Social Media Legal Risks for Businesses

Feb 11, 2013

Small businesses have rapidly adopted social media as an effective tool to increase company and product exposure, amass leads, improve search engine rankings, develop loyal customers, build better products, drive sales, and foster collaboration and innovation. 

Yet, despite the unassailable business case for social media, the legal risks associated with its use should not be ignored. The most common pitfalls confronting small business owners include:

Pre-Employment Screening:   Employers are increasingly vetting prospective employees based upon what is posted on an applicant’s Facebook page or other social networking site.  To avoid inadvertently accessing information protected under federal and state law (age, race, and religion, for example), employers should have such pages reviewed by those not involved in the decision-making process and only serve up what is lawful to consider.

Employee Privacy:  Monitoring what employees post on social media sites is advisable for a variety of reasons, including detecting whether employees are harassing or discriminating against co-workers, customers, or competitors. To avoid claims of invasion of privacy, however, employers should obtain the employee’s written consent (via a signed computer use policy, for example) for the employer to monitor all employee communications via company-owned computers, networks, and equipment. 

Employee Discipline:  While reprimanding or firing employees for comments they make in social networks may be justifiable in some circumstances, it is illegal in others. The National Labor Relations Board, the federal agency entrusted with investigating and remedying unfair labor practices (in both unionized and non-unionized workforces), has been aggressively pursuing employers for disciplining employees exercising their rights to protest the terms and conditions of their employment. As a general rule, employers should avoid adopting broad prohibitions against damaging the employer’s reputation, embarrassing the employer, or against discussing the company, its management, employees, or competitors, without first making it crystal clear that such prohibitions do not apply to the employee’s right to criticize the terms and conditions of their employment. Fortunately for employers, however, mere griping is not legally protected, leaving employers free to discipline employees for rude, offensive, malicious, threatening, or harassing comments posted online, particularly those which are unrelated to improving working conditions.  In other words, gripes designed solely to embarrass or harass a co-worker or supervisor and which are unrelated to the terms and conditions of employment are generally not protected; whereas legitimate grievances (even those that contain foul language or language unfavorable to the company or its management) are generally shielded from employer disciplinary action.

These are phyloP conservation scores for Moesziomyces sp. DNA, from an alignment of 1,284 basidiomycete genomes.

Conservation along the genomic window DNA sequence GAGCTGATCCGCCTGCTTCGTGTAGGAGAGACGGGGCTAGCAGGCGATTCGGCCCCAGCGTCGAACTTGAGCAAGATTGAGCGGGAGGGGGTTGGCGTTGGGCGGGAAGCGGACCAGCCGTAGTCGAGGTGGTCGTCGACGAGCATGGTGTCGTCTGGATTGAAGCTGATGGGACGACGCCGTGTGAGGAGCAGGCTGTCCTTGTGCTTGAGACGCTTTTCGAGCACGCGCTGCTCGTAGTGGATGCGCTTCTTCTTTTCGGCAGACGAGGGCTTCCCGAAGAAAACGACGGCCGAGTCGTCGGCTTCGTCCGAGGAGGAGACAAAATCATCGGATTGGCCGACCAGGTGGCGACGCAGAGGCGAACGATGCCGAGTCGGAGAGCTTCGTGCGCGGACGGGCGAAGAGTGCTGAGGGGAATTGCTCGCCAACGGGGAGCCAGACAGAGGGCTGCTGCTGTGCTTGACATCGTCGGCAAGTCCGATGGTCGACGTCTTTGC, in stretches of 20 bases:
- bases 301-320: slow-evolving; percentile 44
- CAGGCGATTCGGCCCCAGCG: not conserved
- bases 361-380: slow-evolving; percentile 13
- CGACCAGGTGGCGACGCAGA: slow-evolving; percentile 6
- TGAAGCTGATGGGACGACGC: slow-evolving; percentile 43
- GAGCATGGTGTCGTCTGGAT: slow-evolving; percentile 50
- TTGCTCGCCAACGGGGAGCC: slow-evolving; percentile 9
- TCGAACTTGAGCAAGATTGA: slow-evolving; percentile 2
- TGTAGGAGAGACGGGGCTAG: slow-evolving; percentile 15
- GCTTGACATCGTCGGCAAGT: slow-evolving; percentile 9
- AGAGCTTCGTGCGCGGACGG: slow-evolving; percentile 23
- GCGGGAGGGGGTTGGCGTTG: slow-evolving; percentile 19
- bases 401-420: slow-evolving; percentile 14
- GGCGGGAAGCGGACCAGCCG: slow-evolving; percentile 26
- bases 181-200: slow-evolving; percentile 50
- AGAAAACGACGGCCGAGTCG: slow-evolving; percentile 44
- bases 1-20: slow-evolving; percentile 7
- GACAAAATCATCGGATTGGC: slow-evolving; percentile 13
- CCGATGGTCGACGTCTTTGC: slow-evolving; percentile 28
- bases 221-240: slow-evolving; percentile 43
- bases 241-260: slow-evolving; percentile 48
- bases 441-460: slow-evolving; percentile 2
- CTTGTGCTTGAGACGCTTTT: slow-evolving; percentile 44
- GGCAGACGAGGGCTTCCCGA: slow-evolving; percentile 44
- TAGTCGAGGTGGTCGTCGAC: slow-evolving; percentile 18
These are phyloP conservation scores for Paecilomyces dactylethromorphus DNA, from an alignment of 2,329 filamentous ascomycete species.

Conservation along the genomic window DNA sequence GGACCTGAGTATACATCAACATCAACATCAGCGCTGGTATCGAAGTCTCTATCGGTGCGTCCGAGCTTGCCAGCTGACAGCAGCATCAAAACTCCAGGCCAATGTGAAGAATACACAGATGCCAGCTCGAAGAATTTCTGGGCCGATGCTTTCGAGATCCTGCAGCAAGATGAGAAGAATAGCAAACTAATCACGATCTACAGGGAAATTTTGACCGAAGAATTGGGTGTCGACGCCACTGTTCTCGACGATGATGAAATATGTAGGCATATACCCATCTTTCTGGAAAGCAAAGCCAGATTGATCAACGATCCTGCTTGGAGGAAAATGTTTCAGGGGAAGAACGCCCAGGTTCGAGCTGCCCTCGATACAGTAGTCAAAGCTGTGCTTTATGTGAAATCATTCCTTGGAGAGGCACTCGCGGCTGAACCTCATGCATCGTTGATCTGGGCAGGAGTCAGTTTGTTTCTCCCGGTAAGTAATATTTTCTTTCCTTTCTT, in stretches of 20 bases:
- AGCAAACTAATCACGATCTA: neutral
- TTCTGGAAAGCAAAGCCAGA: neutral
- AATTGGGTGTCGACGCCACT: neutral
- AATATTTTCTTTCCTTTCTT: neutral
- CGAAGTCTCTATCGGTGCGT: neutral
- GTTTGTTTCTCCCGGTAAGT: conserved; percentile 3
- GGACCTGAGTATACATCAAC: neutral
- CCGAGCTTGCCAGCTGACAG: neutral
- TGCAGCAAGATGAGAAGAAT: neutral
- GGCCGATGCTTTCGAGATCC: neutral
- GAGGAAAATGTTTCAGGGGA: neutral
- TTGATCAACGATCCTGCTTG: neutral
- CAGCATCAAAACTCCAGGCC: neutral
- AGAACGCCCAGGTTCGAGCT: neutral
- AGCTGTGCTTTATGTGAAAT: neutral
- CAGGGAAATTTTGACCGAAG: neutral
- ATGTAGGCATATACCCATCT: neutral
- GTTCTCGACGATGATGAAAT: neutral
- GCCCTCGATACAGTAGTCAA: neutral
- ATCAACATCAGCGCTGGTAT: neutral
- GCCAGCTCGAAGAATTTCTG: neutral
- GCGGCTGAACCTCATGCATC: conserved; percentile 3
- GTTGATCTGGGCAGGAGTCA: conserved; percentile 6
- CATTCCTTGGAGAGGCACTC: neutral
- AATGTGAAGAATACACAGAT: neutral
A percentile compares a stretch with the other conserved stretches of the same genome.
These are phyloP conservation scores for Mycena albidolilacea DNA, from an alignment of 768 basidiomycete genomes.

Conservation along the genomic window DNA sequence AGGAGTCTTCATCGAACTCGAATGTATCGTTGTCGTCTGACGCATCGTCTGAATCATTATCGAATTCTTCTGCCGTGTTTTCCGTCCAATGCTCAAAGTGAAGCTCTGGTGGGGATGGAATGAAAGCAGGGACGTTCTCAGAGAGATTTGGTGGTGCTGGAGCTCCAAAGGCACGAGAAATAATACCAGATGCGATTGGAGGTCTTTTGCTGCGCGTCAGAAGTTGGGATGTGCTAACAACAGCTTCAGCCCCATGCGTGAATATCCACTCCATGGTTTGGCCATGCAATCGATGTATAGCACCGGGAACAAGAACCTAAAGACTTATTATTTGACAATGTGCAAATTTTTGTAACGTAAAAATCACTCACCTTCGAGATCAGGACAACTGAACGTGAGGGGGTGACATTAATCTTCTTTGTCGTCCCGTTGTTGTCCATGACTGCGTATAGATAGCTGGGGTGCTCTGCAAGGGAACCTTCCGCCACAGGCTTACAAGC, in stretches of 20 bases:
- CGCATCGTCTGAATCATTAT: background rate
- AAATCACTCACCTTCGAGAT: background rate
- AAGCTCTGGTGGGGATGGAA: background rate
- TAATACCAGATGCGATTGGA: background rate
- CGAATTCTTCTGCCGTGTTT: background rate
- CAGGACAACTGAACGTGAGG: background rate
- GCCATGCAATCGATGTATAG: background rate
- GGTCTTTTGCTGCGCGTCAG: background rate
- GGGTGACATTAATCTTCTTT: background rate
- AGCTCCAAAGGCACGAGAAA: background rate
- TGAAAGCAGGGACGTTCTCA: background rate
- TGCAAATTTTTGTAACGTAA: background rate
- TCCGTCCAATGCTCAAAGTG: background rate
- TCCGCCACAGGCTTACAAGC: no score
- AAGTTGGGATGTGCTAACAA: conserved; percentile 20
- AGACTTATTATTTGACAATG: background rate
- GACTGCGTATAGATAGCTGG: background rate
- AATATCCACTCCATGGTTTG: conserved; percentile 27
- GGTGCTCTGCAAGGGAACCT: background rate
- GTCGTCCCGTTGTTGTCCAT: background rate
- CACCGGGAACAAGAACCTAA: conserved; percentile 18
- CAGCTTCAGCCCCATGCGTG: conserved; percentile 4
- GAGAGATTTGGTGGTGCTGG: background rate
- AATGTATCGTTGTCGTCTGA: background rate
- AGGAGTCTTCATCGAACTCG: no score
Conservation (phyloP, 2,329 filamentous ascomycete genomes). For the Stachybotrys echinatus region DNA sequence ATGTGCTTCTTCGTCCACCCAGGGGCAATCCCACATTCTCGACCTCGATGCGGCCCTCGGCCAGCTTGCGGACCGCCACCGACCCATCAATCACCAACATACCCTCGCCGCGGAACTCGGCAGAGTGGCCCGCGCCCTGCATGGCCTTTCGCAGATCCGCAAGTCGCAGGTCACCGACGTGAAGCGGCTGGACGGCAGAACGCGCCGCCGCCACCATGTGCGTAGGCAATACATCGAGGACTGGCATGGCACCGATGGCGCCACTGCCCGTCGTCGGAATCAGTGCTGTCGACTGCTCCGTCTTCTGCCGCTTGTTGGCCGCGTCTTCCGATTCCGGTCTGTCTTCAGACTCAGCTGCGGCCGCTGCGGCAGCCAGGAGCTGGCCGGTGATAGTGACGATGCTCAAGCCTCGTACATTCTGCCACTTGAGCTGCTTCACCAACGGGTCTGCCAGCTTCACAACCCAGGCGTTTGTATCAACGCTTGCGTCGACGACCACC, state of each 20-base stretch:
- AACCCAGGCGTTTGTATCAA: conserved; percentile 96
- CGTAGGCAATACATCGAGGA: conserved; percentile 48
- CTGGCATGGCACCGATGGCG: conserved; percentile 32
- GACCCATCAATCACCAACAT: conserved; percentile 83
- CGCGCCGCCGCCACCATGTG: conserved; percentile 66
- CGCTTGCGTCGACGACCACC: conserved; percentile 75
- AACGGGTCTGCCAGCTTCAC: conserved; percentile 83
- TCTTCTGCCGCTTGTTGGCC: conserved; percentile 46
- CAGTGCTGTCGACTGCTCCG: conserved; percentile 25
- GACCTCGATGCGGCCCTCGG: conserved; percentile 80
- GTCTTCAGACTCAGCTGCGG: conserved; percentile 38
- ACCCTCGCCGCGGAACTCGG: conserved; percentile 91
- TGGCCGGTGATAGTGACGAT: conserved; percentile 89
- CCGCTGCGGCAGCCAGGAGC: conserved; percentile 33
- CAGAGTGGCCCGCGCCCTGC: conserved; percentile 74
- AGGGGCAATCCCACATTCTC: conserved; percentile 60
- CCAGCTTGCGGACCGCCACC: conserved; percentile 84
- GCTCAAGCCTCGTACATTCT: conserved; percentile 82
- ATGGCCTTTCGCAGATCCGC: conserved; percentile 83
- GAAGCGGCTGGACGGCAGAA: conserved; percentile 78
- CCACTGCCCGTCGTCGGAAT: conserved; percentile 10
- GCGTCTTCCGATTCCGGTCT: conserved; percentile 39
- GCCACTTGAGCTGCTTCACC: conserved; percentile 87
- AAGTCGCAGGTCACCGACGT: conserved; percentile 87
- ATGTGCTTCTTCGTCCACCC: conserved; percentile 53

Employer Liability:  While employers are not responsible for every personal Tweet by their employees, there are several common circumstances where employers may be held liable for what employees post online.  For instance, employees must disclose their employment relationship whenever they endorse the employer’s products or services on their own personal blog, Twitter account, Facebook page, or other social media site. Failure to make the required disclosure may render the company liable, regardless of whether the communication was known by the employer or not. Further, employers will generally be held liable for what an employee posts on a corporate social media account. A defamatory or discriminatory posting on the company’s Facebook page, for example, is bad news not only for the employee writing the post, but likely for the employer as well.  Employers therefore should not bury their heads in the sand when it comes to what their employees are posting online; such posts may land the employer in legal hot water.

Although the benefits of social media for small business generally outweigh the associated legal risks, familiarizing yourself, and your staff, with the rules involved is a prudent precautionary first step whenever harnessing the power of online communications.

Robert McHale, Esq., is the founding member of R | McHale Law, a full-service, Boston-based law firm whose corporate practice represents clients on a wide variety of IT and intellectual property law matters, including privacy and data security, trademark, copyright, trade secrets, technology licensing, and other proprietary protections. His areas of focus include general corporate law, business litigation, web/mobile applications, online marketing, new media, and Internet and e-commerce technology. McHale is also the author of Navigating Social Media Legal Risks: Safeguarding Your Business (Que Publishing, May, 2012).

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